In a relativistic theory of physics, a Lorentz scalar is an expression, formed from items of the theory, which evaluates to a scalar, invariant under any Lorentz transformation. A Lorentz scalar may be generated from e.g., the scalar product of vectors, or from contracting tensors of the theory. While the components of vectors and tensors are in general altered under Lorentz transformations, Lorentz scalars remain unchanged.
A Lorentz scalar is not always immediately seen to be an invariant scalar in the mathematical sense, but the resulting scalar value is invariant under any basis transformation applied to the vector space, on which the considered theory is based. A simple Lorentz scalar in Minkowski spacetime is the spacetime distance ("length" of their difference) of two fixed events in spacetime. While the "position"-4-vectors of the events change between different inertial frames, their spacetime distance remains invariant under the corresponding Lorentz transformation. Other examples of Lorentz scalars are the "length" of 4-velocities (see below), or the Ricci curvature in a point in spacetime from General relativity, which is a contraction of the Riemann curvature tensor there.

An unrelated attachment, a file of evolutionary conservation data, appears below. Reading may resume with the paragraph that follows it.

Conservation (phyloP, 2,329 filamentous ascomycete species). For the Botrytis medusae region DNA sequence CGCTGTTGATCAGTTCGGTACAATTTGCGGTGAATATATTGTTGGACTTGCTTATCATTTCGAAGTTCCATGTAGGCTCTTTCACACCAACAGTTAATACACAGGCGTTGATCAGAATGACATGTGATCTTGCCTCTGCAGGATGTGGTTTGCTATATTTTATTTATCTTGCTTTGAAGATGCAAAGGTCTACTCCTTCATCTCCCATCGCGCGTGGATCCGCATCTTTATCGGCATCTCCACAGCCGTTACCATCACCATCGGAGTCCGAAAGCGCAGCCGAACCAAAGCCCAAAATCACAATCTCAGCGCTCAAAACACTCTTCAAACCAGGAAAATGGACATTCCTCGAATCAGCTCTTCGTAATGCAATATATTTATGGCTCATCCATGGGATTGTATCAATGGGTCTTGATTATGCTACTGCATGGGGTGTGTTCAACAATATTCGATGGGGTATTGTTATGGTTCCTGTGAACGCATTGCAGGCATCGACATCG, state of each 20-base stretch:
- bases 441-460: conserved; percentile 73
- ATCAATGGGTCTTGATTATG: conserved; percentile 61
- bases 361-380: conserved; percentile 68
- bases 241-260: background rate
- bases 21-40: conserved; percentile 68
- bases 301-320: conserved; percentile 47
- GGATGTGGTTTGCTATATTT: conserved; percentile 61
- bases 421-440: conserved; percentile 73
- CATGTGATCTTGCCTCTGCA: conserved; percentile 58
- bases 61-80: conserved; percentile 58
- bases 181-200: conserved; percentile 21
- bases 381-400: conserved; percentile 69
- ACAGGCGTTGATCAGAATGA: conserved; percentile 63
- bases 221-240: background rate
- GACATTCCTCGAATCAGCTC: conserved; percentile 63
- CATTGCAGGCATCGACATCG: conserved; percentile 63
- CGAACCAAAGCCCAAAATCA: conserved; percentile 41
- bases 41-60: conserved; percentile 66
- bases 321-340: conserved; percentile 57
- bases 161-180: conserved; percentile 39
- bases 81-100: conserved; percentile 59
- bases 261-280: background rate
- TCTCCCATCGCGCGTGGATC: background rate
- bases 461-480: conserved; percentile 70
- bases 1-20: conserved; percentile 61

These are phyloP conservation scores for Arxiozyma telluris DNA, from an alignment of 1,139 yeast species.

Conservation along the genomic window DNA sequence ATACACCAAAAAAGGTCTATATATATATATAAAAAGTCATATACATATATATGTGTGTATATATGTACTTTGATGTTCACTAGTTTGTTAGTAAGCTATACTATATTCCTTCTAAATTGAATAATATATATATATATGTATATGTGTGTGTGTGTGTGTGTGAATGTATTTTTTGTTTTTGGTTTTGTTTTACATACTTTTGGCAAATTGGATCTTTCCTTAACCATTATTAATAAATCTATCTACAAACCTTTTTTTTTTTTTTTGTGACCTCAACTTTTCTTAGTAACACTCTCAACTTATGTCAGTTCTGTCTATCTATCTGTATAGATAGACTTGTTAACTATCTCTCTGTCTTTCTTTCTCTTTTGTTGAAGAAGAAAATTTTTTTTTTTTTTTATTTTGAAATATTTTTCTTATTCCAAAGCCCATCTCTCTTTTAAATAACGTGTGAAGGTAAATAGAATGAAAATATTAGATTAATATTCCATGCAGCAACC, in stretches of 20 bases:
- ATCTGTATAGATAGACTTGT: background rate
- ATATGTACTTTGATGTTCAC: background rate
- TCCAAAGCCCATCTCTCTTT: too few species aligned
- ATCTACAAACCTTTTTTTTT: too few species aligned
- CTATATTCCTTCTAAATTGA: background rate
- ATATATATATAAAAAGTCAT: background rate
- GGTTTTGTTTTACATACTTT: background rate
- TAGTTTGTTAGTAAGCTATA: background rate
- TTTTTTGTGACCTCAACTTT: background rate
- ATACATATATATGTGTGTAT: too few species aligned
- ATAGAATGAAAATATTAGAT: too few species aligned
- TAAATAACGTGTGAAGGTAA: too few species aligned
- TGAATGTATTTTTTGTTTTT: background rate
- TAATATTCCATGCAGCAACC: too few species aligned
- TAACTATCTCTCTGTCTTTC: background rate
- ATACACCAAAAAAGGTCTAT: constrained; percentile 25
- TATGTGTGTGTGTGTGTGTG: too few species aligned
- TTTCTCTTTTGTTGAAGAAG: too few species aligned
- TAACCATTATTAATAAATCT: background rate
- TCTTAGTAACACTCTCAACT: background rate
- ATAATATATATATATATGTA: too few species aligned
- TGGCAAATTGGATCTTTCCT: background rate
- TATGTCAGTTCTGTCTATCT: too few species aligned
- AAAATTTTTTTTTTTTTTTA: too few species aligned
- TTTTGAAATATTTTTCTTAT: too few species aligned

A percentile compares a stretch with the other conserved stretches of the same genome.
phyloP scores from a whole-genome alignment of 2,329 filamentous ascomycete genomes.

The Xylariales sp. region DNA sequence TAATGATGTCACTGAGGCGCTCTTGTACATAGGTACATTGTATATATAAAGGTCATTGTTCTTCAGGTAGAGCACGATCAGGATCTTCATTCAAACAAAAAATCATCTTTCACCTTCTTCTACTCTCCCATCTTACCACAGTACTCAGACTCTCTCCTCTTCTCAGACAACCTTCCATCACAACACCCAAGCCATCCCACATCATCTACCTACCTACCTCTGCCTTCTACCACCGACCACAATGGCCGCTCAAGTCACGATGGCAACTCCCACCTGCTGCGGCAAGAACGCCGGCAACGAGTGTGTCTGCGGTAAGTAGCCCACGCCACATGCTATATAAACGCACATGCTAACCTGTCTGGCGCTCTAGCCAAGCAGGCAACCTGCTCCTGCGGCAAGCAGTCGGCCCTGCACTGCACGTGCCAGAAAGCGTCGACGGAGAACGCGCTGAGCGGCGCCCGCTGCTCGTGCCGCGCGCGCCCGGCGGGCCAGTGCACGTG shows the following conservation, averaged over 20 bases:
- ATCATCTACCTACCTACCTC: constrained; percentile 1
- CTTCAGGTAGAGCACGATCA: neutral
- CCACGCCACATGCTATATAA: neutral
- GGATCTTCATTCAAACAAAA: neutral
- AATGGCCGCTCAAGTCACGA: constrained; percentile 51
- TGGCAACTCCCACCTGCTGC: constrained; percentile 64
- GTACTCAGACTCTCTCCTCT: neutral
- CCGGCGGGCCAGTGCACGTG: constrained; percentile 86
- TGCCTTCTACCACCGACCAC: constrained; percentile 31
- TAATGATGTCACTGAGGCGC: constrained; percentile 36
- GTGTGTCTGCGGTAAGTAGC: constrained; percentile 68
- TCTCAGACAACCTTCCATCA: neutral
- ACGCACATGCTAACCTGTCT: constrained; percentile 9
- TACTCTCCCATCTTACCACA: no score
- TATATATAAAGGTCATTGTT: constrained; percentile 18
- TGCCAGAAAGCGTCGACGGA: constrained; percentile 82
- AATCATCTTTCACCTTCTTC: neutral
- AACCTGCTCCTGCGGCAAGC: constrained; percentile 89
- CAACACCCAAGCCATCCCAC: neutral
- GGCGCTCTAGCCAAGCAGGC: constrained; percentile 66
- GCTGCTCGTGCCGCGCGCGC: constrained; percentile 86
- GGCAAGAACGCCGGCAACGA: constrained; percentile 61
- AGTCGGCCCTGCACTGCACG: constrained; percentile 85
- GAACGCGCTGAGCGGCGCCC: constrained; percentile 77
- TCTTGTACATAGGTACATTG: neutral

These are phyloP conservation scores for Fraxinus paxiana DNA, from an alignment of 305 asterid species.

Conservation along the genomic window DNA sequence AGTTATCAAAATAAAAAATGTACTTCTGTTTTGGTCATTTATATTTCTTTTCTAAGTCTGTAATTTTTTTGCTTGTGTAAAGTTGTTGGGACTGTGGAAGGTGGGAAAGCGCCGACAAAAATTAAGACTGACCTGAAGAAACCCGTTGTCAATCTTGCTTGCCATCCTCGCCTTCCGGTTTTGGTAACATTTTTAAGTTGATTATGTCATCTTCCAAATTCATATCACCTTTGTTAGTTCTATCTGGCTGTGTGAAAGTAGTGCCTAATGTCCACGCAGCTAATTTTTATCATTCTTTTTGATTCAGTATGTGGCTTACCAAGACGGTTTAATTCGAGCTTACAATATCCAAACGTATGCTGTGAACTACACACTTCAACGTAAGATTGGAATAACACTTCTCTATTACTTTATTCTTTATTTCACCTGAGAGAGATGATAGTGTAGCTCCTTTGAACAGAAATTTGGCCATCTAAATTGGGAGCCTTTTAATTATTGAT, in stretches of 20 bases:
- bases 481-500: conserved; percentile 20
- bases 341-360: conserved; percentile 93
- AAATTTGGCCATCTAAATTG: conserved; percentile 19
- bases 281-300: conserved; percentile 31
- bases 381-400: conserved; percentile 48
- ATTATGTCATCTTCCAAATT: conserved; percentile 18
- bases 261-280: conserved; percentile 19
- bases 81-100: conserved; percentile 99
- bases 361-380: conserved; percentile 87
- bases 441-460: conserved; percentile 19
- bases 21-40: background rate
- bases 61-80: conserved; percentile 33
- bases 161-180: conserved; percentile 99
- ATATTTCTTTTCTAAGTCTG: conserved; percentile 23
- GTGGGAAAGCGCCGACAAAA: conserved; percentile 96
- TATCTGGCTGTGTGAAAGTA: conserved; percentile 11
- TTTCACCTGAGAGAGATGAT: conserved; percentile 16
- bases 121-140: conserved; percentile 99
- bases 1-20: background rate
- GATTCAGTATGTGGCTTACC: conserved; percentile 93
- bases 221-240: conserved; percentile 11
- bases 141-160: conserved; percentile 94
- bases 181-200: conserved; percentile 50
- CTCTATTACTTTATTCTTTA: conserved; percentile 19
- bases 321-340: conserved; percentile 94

Often the alternate signature of the Minkowski metric is used in which the signs of the ones are reversed.
Therefore, we can regard acceleration in spacetime as simply a rotation of the 4-velocity. The inner product of the acceleration and the velocity is a Lorentz scalar and is zero. This rotation is simply an expression of energy conservation:
In the rest frame of the particle the inner product of the momentum is
The square of the magnitude of the 3-momentum of the particle as measured in the frame of the second particle is a Lorentz scalar.
The 3-speed, in the frame of the second particle, can be constructed from two Lorentz scalars